Food prices in Pakistan are skyrocketing as a result of catastrophic floods that have killed thousands and devastated the country’s agricultural sector.
The death toll from the floods, which began in mid-June, is over 1,000. In total, some 33 million people have been affected by the floods in the country of around 220 million.
The IMF has released $1.17 billion (€1.17 billion) out of a bailout fund that had been frozen. But planning minister Ahsan Iqbal says that Islamabad could need up to $10 billion for repairs, with flooding having affected a third of the country.
Soaring food prices
The rains have damaged vast swathes of rich agricultural land and crops. Parts of Pakistan have been cut off from the rest of the country as flooding has rendered roads and bridges inaccessible — crucially, this includes areas in Pakistan’s southern breadbasket.
Finance Minister Miftah Ismail said that the price of onions, a common ingredient in Pakistani meals, had increased by more than five times. The price of onions had already risen by 40% by Friday, the Pakistan Bureau of Statistics said.
The price of tomatoes, another essential ingredient in Pakistani cuisine, has also soared following the destruction of most of the crop. Lahore Market Committee secretary Shahzad Cheema told the AFP news agency that about 80% of tomato crop had been damaged.
Pakistani news portal Dawn cited the Ministry of Food Security as saying that the sowing of the second crop of tomatoes and onions was about to start in the southern provinces of Sindh and Balochistan. Planting will now have to be delayed, with the first crop having been damaged.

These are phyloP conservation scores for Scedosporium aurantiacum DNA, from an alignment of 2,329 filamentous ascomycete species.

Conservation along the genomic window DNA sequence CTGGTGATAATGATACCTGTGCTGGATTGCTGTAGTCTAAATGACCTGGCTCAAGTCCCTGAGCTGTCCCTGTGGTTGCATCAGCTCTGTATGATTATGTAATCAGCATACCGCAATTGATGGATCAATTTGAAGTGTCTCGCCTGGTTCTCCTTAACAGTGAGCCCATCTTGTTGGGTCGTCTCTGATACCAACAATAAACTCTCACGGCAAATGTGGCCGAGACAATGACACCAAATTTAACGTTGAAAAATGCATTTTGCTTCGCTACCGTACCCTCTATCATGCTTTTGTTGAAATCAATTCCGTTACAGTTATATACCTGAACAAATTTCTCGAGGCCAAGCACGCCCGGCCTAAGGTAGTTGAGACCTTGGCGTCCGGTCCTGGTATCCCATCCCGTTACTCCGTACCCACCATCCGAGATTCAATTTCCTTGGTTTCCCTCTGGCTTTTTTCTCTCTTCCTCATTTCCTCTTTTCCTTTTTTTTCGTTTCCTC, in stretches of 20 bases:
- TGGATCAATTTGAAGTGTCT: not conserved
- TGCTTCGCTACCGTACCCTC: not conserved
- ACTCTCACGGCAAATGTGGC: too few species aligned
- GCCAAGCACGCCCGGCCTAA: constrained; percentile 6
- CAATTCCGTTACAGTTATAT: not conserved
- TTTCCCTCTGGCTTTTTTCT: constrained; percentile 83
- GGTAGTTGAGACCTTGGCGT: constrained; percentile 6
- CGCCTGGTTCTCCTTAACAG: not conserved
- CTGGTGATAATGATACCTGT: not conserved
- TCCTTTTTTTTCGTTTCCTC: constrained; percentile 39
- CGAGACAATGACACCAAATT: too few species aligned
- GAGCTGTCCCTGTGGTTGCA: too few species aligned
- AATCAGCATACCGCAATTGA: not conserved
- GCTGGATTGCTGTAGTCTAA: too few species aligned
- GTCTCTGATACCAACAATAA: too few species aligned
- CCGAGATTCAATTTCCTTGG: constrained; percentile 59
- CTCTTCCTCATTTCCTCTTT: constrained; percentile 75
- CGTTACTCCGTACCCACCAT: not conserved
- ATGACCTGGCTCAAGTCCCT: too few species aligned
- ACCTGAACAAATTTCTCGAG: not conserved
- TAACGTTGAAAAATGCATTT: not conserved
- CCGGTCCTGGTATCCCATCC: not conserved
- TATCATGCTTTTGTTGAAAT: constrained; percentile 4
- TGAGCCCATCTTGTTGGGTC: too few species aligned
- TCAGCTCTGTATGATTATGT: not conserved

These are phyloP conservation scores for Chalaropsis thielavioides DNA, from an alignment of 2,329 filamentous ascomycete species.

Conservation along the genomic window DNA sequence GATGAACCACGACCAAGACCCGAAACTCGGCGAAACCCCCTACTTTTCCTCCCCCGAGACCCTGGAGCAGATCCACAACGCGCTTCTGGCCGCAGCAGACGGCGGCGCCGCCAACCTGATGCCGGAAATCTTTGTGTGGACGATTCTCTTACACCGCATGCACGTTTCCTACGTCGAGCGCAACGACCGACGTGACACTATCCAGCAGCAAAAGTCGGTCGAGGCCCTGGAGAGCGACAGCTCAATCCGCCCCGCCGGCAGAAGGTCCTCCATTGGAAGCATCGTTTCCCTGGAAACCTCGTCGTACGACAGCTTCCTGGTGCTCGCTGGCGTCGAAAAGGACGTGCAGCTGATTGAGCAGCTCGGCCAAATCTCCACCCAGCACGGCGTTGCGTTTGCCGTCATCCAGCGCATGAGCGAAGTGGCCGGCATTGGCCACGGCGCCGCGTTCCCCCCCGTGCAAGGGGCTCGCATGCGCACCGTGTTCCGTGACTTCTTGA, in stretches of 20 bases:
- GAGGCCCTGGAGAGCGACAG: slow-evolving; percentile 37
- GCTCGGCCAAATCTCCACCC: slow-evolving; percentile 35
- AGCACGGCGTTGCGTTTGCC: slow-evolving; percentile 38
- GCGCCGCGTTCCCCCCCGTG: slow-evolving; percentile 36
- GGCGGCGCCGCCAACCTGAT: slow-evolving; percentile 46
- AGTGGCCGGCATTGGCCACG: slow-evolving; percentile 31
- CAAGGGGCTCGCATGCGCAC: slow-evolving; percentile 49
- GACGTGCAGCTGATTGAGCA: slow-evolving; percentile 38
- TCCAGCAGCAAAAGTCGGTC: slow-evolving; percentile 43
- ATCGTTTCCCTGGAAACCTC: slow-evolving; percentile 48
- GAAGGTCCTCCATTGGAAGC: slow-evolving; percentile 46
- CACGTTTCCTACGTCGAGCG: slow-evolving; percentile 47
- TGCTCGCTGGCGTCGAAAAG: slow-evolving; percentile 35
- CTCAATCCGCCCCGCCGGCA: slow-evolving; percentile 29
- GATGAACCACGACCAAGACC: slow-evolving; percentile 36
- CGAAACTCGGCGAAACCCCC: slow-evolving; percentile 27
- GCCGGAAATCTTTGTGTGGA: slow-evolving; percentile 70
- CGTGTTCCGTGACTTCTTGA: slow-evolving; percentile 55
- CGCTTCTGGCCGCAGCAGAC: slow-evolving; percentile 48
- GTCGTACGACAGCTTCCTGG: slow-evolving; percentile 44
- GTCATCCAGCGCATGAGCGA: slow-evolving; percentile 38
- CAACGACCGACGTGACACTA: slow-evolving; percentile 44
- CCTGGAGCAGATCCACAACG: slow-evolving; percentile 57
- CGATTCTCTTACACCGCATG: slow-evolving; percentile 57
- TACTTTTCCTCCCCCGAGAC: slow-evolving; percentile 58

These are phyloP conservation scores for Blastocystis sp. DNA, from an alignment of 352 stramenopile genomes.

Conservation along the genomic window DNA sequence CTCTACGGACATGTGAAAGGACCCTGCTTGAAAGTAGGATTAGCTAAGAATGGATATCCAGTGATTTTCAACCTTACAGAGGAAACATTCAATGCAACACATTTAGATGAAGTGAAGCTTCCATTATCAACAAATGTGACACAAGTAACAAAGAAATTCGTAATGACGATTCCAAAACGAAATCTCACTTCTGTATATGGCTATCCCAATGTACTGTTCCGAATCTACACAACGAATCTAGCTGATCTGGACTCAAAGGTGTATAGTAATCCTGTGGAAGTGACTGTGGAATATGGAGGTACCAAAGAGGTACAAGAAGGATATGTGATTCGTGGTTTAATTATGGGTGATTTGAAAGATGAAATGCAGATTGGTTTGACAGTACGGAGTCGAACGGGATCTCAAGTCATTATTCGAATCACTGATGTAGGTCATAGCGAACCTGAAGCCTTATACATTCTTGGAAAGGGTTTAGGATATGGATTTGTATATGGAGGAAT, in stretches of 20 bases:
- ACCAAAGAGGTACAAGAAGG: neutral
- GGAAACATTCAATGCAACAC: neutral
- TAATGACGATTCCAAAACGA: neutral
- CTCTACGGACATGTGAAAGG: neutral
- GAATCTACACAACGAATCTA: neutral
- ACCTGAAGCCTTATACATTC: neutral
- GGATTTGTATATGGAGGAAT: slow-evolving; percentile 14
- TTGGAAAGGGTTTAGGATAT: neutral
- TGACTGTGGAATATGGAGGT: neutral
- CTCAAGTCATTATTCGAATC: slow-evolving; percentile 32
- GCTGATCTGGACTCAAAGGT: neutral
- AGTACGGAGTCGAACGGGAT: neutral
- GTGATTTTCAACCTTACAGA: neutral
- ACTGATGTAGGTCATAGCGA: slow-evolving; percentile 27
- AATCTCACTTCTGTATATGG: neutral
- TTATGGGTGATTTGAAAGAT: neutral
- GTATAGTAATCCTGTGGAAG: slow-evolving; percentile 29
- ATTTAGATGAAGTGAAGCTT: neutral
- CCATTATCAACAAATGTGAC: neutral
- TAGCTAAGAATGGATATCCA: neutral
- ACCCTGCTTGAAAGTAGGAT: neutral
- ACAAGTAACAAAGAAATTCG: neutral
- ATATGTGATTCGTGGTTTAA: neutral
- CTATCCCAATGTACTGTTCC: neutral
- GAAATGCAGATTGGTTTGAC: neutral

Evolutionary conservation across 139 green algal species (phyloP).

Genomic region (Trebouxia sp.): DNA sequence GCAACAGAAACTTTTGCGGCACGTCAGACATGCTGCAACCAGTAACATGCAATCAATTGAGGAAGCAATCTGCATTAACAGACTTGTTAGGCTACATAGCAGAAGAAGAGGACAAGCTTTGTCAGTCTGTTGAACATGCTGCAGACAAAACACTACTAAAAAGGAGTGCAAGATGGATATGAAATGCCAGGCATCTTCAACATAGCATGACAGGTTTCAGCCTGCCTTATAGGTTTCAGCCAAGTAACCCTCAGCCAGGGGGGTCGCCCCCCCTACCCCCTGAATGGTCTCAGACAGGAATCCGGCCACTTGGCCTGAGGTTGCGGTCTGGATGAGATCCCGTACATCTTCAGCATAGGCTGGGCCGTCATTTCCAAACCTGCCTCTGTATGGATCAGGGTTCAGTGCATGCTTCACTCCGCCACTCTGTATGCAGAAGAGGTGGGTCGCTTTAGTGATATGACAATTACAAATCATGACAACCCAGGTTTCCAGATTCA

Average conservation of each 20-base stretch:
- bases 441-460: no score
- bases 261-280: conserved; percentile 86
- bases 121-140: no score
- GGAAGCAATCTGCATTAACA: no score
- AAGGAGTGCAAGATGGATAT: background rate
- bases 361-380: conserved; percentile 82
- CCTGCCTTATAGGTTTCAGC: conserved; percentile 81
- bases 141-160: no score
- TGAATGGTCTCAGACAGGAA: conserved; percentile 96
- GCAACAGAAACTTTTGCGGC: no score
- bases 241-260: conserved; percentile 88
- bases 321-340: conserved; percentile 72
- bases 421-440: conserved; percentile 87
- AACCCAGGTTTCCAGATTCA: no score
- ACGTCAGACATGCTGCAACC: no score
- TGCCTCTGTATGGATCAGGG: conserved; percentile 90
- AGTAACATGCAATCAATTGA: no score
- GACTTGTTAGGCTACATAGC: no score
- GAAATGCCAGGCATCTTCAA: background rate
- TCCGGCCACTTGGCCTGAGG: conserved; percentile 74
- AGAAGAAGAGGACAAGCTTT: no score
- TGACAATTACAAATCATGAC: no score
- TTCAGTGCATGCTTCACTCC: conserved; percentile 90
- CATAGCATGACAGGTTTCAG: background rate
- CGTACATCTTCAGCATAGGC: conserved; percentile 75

Dawn cited Manzoor Wassan, agricultural advisor to the Chief Minister of Sindh, as saying that chilli, cotton, rice and date crops had also been destroyed.
Islamabad considers India imports, PM calls for ‘self-sufficient’ Pakistan
Pakistan’s finance minister said that the government was trying to find ways to stabilize prices, including importing from neighboring India.
“We need to consider getting some vegetables over the land border,” Ismail said in an interview for the Geo News broadcaster. “We have to do it because of the kind of prices and shortages we are experiencing… Inflation has broken people’s backs.”
Islamabad and New Delhi have long been regional rivals, having fought three wars since Britain relinquished imperial control of India and established Pakistan in the process in 1947.
The IMF announced the release of $1.17 billion in funds to Islamabad on Monday, as part of a government bailout loan from 2019. Final payments had been withheld as the previous administration of Imran Khan did not cut energy subsidies as the IMF had demanded.
Planning Minister Ahsan Iqbal said that the recovery could cost at least $10 billion, far beyond the funds provided by the IMF.
“I think it is going to be huge. So far, [a] very early, preliminary estimate is that it is big, it is higher than $10 billion,” Ahsan Iqbal told Reuters.
“Massive damage has been caused… especially in the areas of telecommunications, roads, agriculture and livelihoods,” the minister told the AFP news agency in separate comments.
Prime Minister Shehbaz Sharif wrote on Twitter that the IMF program could only be a first step.
“Revival of IMF program, though critical to our economy, is not an end in itself. It offers a pathway to reorient our economy,” Sharif said. “We will have to work hard to make it self-sufficient. Pakistan must break out of economic straitjacket, which is only possible through structural reforms.”
The United Nations and Pakistan are set to appeal for $160 million in emergency funding for nearly half a million displaced victims. Last week, the UN said it had allocated $3 million for the disaster response in Pakistan.
sdi/msh (AFP, AP, Reuters, dpa)